A SIMPLE game of fetch went horribly wrong for a pet pooch which ended up with a six-inch stick impaled in her throat.
Amazingly, the owners of Maya, did not realise her four-year-old smooth collie was badly hurt for several hours.
It was only when Maya had trouble eating and drinking that it emerged that the stick had speared her tongue and dislodged her voicebox.
The 15cm fragment of branch was lodged so deeply in Maya’s throat, owners David Ashton and Cath Pryde had to take her to a vet for emergency surgery to remove it.
Happily, Maya, from Gartcosh, North Lanarkshire, is fully recovered and playing with the couple’s other dog Flinty – although fetch is now strictly off the cards.
Cath said: “I was out for a walk with my mum and as usual, Maya wanted me to throw a stick for her.
“She was racing along and the next thing she stopped suddenly and starting limping.
“I thought at first she had stood on something but when we got back to the house she wouldn’t eat and was very subdued.
“She wouldn’t eat and drink, and later on her jawline became very swollen.”
She added: “We took her to the vet and they sedated her and then pulled out this long stick from her throat. We had no idea that was the problem. There had been no blood or any other clues.”
Sarah Stevenson, one of the nurses at Bishopbriggs Veterinary Centre said the practice had seen an increasing number of dogs admitted with injuries from sticks.
She said: “In Maya’s case, the stick went through the underside of her tongue and displaced her larynx, causing severe pain and her unwillingness to eat or drink.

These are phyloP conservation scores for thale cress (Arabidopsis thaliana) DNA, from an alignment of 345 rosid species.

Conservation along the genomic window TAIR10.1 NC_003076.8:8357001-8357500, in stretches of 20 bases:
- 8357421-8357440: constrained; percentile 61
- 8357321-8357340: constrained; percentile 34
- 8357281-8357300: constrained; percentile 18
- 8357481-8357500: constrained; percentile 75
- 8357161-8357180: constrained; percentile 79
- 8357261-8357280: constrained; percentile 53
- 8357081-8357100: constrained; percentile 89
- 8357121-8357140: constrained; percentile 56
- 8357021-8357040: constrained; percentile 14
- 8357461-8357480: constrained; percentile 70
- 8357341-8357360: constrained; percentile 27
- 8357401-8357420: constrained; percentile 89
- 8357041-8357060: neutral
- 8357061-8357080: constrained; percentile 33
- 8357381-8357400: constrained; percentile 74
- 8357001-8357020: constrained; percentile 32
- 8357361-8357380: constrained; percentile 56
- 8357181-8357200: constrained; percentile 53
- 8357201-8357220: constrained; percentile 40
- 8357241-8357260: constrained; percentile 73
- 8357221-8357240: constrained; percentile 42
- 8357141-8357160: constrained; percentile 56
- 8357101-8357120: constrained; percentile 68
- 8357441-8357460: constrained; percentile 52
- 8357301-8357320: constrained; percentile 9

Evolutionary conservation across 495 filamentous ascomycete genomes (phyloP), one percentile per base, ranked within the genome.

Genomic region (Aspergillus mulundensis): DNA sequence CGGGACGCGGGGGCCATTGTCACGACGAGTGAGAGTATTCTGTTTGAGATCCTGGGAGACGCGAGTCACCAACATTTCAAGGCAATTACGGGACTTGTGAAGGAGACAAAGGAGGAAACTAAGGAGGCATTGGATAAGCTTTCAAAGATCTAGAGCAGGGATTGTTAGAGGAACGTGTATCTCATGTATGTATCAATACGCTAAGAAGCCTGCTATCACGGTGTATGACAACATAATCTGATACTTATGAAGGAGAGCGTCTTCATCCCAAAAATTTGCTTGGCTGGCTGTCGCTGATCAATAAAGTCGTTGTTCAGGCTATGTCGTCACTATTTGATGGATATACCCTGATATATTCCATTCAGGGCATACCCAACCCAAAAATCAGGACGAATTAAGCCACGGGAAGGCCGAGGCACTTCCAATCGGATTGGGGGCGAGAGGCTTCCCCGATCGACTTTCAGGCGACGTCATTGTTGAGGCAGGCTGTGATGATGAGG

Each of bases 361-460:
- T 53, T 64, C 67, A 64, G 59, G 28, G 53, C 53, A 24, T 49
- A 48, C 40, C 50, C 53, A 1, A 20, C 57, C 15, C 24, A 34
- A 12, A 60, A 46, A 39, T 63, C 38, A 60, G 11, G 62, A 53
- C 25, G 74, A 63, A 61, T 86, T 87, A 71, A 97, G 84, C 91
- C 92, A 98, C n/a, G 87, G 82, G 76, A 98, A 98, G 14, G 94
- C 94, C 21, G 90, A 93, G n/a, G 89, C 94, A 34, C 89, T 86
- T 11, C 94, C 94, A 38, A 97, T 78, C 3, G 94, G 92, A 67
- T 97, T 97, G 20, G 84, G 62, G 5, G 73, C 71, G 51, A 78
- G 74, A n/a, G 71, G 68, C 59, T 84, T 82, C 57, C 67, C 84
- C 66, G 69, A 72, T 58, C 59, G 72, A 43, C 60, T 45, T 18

“When she was admitted radiographs showed an abnormality in her mouth and on examination the vet could feel a hard object on the underside of the tongue.
“Unfortunately the vet was unable to remove the object without making an incision and then removed a stick around 10cm long.”
Sarah added: “Stick injuries may not be initially obvious and may cause long-term problems.
“For these reasons, we are warning pet owners against throwing or encouraging their dog to play with or chase sticks.
“We are delighted Maya is doing well and back to eating and drinking normally.”
The veterinary practice also warned pet owners ?that pieces of wood can ?leave splinters in the dog’s mouth which can cause ?infection.
Maya’s owner David Ashton has thanked the staff at the centre and is backing their bid to raise awareness of the dangers of dogs playing with sticks.
He said: “As the very proud owner of Maya I would just like to say thank the staff at the vet for everything they did.
“I am also pleased to say that Maya has recovered very very well and is back playing with her pal Flinty who I am also lucky to have as part of my family.”